-Which white landholders are female (suggests a probate search for a deceased husband)?

African-Americans in this timeframe who are literate, own land or are skilled laborers are often the “key” individuals in the community.

The “key” African-Americans are typically those who play a central role in starting churches, building schools, forming benevolent societies and contributing land for cemeteries after emancipation. This is important to add to our understanding of the social history.

Once I make this kind of table, I know the surnames of local African-American families. When I see them named in deed, court, military or other records, I am able to connect them to community.

If the first name is uncommon, you might be able to make some informed guesses about which family a spouse may have come from, especially if the couple married during slavery.

Slaveholders in the Neighborhood

I can adjust my cluster table to just show the white landholders:
I placed Levi Prather in the table as a marker, so I can make a rough judgement of proximity.

I’ve discussed how important it is to find a local map of the community, especially a landholder map. Shown below is a snippet from an 1865 map of Montgomery County, Maryland.

The Library of Congress Maps Division, your state archives and the local historical society are great sources to find these maps. In this map, I placed a star on the name of every  slaveholder I could find from my cluster.

I can even get an idea of how the enumerator traveled while taking the census:

The Slave Community Emerges

What I now have, in my chart and in the map, is a picture of the slave community.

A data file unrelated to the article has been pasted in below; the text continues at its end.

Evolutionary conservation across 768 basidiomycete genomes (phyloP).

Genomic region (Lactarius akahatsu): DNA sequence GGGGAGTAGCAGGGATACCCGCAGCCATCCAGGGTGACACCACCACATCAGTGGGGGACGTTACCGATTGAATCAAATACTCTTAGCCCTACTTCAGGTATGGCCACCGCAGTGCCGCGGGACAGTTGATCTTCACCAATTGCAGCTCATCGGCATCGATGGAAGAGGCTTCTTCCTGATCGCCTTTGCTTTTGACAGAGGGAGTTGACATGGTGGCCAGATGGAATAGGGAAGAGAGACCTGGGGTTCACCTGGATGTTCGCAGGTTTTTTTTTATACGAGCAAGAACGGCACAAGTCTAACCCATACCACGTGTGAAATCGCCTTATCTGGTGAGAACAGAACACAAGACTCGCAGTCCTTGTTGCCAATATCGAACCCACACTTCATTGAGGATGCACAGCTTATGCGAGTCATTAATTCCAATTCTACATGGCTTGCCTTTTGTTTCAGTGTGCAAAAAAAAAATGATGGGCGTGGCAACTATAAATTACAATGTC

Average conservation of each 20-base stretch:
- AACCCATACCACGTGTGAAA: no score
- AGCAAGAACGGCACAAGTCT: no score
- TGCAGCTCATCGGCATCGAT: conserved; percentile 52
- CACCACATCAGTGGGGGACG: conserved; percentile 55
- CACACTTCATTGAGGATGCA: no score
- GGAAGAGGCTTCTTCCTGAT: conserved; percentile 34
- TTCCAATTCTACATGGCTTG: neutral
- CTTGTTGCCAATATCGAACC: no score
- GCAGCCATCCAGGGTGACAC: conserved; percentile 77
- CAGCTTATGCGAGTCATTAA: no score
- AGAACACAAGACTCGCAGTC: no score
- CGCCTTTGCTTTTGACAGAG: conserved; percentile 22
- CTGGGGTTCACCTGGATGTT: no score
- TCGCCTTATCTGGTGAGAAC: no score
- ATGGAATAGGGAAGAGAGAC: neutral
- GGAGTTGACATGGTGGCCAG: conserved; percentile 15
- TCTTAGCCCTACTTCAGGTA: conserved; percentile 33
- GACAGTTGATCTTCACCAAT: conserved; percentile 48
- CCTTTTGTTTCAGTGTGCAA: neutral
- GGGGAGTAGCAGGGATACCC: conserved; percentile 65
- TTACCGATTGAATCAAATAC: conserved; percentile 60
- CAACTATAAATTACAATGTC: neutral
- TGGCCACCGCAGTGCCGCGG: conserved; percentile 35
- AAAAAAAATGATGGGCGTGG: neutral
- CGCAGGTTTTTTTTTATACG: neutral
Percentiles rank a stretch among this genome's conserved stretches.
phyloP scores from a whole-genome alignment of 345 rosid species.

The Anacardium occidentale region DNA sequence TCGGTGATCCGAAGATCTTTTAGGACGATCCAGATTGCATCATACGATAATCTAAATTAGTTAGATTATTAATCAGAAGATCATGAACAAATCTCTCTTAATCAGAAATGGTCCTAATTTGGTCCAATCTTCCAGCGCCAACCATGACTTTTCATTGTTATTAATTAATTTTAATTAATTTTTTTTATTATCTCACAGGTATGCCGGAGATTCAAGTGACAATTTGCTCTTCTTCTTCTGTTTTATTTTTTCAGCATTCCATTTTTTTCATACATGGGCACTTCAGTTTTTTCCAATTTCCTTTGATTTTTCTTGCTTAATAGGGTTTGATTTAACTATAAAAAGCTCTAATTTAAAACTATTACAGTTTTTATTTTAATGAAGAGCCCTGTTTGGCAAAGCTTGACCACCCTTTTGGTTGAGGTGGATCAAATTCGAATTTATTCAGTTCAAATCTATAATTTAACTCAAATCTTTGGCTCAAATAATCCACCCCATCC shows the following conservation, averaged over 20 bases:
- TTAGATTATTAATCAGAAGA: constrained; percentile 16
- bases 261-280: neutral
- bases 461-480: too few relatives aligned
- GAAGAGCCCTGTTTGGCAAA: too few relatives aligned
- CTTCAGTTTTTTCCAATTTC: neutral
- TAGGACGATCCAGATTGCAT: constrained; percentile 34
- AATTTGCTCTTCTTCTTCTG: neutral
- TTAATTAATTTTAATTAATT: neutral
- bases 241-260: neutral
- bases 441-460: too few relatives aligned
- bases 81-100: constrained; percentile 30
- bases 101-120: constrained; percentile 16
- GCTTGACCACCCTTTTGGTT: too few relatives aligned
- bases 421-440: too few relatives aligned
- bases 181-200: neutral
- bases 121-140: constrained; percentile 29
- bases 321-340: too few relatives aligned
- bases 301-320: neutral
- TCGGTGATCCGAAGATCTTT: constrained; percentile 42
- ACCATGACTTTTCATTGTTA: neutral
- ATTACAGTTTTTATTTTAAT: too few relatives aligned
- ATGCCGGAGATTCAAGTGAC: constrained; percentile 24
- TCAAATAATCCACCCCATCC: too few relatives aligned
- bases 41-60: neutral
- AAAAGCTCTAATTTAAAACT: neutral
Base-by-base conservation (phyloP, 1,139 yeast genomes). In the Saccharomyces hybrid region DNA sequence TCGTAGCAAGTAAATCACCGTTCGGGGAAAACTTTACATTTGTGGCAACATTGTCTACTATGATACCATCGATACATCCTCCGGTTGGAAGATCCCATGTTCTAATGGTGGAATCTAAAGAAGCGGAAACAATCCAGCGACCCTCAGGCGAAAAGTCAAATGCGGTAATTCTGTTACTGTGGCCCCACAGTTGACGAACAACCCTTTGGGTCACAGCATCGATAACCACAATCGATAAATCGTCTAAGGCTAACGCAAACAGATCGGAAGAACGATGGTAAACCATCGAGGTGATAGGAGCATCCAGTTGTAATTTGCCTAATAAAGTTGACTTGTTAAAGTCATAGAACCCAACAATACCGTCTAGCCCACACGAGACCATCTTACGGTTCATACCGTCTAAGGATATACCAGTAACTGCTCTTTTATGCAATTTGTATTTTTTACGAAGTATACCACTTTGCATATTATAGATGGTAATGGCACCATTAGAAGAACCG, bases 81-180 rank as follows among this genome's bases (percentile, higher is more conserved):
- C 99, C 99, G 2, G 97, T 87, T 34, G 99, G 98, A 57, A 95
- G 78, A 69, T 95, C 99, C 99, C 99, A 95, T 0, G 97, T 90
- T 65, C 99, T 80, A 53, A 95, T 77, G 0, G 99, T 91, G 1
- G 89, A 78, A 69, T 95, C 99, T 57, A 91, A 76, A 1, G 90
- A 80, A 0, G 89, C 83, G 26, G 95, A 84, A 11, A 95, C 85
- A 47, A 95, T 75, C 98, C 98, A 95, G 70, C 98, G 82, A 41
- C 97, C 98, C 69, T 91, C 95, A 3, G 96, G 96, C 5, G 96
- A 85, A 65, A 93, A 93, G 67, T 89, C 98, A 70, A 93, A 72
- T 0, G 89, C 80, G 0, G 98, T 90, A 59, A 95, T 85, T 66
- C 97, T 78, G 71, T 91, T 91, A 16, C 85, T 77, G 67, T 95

What is that? Our ancestors formed relationships and bonds of affection with those who lived in the neighborhood.

They often married neighboring slaves (or free blacks), and they socialized with other laborers on the one day a week they might have to themselves.

We know this because they told us these things in the sources they left. It was their community.

And runaway ads remind us that the slaveholders were aware of these communities as well.

Out of the sheer brutality of slavery, enslaved people found a way to form relationships that brought them some modicum of joy. This is one of the reasons I remain in awe of their strength and endless ingenuity.

They created moments of beauty within the small confines of their lives. That’s in addition to the rich culture they created, much of which survives today as American culture.

In other words, slaveholders did not succeed in destroying their humanity.

The slave community did not end at emancipation. The bonds of affection, both biological and kinship, continued. Look at the graphic below I created out of the surnames of the African-American community that were in my cluster table:

AA Surnames

My Prather ancestors, even after emancipation, married people with 8 of these surnames!